• Hagerman Award

    Karen Usdin1

    This award was created in 2004 by Drs. Randi & Paul Hagerman to honor those researchers and clinicians who have focused their efforts on Fragile X-associated tremor ataxia syndrome (FXTAS), Fragile X-associated primary ovarian insufficiency (FXPOI) and other premutation issues.

    Karen Usdin, PhD is a Senior Investigator at the National Institutes of Health: Chief of the section on Gene Structure and Disease. Karen’s group is studying the causes and consequences of expansion of the CGG•CCG-repeat tract in the FMR1 gene at the molecular and cellular level. Some of her group’s early work focused on the unusual DNA and RNA structures formed by the repeat. These structures are of interest since they may be responsible for the repeat expansion itself. Such structures may also be important in determining how the increase in repeat number causes disease symptoms. More recently her group has developed a mouse model for the Fragile X premutation. They are currently studying these mice in an effort to understand the molecular basis of the underlying mutation that gives rise to the Fragile X-related disorders, as well as the etiology of FXTAS and FXPOI. As part of the efforts to understand the basis of FXS, her group has identified some of the factors they think are critical for switching the FMR1 gene off in this disorder. They hope that this work may make it possible to find drugs suitable for use in humans that can switch the gene back on. More recently her group has demonstrated that FX premutation mice show an ovarian phenotype that may be helpful in understanding FXPOI.

    Dr. Usdin is a member of the scientific advisory board of the National Fragile X Foundation. She also co-edited a technical book, with Dr. Mickey Fry, on the Repeat Expansion Diseases, the group of diseases which includes the FX-associated disorders, that was published by Springer-Verlag.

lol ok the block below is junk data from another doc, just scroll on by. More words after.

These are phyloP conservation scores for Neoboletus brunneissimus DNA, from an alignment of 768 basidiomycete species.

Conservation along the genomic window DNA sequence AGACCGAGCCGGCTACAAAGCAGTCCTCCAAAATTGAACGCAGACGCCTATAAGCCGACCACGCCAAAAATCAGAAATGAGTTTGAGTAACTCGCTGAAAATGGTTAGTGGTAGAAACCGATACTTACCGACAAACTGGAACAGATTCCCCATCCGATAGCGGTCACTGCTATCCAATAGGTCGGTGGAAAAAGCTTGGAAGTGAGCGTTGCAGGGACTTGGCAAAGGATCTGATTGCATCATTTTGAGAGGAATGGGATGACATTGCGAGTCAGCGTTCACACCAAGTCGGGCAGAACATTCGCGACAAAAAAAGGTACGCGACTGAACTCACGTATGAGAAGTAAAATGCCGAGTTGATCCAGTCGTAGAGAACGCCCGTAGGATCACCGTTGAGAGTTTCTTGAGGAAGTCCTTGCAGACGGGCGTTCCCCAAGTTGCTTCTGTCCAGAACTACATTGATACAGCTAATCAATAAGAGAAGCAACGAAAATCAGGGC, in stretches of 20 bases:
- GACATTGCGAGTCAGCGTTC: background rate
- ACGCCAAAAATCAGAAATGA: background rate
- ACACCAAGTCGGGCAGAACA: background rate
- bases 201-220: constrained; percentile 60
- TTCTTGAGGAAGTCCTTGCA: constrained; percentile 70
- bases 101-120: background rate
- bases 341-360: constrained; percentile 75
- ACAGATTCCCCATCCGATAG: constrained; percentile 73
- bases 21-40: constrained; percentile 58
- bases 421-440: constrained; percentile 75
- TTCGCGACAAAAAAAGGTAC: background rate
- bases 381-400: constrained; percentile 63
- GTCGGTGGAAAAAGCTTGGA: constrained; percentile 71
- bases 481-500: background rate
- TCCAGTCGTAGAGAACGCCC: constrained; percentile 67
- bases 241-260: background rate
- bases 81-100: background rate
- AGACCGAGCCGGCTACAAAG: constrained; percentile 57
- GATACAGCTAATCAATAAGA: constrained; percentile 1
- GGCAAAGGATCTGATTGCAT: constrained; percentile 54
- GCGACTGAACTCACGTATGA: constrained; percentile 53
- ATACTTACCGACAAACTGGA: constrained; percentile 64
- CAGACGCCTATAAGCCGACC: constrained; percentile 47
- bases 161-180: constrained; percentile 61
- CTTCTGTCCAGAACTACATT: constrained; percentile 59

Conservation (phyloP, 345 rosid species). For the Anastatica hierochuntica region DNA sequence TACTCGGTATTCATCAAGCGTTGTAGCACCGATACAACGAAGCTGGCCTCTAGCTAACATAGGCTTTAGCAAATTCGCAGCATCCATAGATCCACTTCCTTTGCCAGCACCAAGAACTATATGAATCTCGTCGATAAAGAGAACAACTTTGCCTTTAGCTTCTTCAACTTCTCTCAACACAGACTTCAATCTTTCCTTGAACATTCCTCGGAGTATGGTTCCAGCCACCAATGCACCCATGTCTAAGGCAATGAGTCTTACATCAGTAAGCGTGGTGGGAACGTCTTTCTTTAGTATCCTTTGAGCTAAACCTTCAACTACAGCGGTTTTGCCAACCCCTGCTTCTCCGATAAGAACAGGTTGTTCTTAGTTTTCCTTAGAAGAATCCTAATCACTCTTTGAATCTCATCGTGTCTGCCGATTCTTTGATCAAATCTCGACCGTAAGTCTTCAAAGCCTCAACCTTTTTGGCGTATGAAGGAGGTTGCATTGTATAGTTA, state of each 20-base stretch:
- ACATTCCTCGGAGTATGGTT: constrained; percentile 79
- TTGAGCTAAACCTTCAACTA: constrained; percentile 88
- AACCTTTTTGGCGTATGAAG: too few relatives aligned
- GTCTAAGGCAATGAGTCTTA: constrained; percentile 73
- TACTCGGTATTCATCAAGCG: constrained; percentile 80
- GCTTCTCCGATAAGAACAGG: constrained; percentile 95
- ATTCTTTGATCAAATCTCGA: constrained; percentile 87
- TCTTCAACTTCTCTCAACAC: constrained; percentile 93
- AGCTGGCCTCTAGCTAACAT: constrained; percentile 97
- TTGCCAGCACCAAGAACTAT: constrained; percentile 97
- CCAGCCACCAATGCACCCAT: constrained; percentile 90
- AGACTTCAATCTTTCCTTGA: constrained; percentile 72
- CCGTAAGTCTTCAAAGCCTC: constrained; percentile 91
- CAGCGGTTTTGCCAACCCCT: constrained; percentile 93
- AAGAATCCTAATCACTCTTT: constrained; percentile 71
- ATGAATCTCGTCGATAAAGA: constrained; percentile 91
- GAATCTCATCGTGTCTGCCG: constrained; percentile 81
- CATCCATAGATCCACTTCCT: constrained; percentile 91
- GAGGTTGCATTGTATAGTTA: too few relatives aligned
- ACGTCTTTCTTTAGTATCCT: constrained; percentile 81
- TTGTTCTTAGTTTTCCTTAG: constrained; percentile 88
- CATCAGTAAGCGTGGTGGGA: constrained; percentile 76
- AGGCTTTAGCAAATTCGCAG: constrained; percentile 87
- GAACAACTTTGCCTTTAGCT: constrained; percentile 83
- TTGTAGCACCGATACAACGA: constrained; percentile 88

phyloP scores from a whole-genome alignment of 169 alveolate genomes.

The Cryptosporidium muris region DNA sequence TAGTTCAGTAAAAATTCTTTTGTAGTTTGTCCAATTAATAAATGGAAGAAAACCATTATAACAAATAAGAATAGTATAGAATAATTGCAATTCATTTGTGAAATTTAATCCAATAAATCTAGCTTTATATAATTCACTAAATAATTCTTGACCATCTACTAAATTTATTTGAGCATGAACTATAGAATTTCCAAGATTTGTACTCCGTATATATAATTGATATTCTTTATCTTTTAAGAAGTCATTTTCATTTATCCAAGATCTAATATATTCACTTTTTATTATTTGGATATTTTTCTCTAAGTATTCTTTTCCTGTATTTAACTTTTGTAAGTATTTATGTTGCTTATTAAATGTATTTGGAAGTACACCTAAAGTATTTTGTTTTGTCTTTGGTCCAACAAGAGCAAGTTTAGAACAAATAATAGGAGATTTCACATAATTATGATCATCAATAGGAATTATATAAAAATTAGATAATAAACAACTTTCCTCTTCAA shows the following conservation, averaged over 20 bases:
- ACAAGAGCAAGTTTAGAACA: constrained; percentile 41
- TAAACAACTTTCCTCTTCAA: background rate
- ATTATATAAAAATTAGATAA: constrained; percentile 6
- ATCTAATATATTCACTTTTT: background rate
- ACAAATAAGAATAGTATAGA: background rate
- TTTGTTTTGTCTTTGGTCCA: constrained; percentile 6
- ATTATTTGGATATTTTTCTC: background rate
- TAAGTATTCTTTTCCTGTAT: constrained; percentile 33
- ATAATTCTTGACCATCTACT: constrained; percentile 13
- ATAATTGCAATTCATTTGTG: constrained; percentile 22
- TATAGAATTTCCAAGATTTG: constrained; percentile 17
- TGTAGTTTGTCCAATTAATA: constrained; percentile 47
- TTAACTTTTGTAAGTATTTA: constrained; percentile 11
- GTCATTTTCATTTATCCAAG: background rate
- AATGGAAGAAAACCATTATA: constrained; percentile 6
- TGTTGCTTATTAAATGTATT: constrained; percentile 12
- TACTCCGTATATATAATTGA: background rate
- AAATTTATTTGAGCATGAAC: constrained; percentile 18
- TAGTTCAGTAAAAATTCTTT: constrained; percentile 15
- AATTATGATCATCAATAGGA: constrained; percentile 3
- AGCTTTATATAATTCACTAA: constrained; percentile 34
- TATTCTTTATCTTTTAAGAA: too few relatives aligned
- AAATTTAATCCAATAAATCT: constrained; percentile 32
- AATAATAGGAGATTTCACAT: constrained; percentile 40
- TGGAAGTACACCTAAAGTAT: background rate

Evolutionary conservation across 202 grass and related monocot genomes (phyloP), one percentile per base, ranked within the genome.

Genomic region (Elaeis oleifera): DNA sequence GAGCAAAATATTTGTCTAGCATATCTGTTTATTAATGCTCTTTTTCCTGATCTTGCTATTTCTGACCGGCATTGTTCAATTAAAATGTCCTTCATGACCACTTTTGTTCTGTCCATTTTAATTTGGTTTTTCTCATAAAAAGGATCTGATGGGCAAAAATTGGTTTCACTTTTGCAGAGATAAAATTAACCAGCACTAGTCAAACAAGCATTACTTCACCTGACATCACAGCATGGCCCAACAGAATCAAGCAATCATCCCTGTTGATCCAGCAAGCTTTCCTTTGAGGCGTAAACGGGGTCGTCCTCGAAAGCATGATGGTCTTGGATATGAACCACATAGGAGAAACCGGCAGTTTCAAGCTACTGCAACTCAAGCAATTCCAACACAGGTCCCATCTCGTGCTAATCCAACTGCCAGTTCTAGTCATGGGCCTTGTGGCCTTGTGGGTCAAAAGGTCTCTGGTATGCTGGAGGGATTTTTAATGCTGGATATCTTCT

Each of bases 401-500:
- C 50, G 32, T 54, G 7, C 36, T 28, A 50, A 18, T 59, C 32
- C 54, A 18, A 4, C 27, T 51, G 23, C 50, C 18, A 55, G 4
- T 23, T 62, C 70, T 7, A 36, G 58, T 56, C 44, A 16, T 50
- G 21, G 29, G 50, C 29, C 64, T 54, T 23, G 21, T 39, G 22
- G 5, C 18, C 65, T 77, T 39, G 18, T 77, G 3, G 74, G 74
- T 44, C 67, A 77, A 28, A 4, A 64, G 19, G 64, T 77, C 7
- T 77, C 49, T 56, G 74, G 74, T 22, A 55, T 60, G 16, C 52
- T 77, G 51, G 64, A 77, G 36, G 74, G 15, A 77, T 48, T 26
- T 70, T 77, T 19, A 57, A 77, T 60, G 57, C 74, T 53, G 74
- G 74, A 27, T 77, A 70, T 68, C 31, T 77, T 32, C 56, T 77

• Al and Melissa Blount Lifetime Achievement Award

    This award is named after these long-time, generous donors of the NFXF, whose contributions have enabled our continued growth and success. The NFXF is grateful for their ongoing commitment.


    Steve and Shirley Kauffman, supporters of the NFXF since 2005, are committed to FXTAS research. In 2015, they provided the funding to initiate the work of the FXTAS Task Force to efficiently translate pre-clinical therapies into studies, enhance preclinical treatment for affected individuals, develop appropriate clinical measures that can inform researchers, provide resources to community doctors and to ultimately, shorten the time to a cure.

    Ave Lachiewicz

    Ave Lachiewicz, MD has been a board certified developmental-behavioral pediatrician in the pediatrics department at Duke University Medical Center. Ave and her colleagues started the Duke Fragile X Clinic in approximately 1989. This clinic has had support from numerous civic groups in North Carolina and, more recently, from a dedicated group of North Carolina parents of children with Fragile X syndrome. The Duke Fragile X Clinic is part of the Fragile X Clinical and Research Consortium. Dr. Lachiewicz is a member of the National Fragile X Foundation’s Scientific and Clinical Advisory Committee. The Duke Fragile X Clinic has been involved with three clinical trials.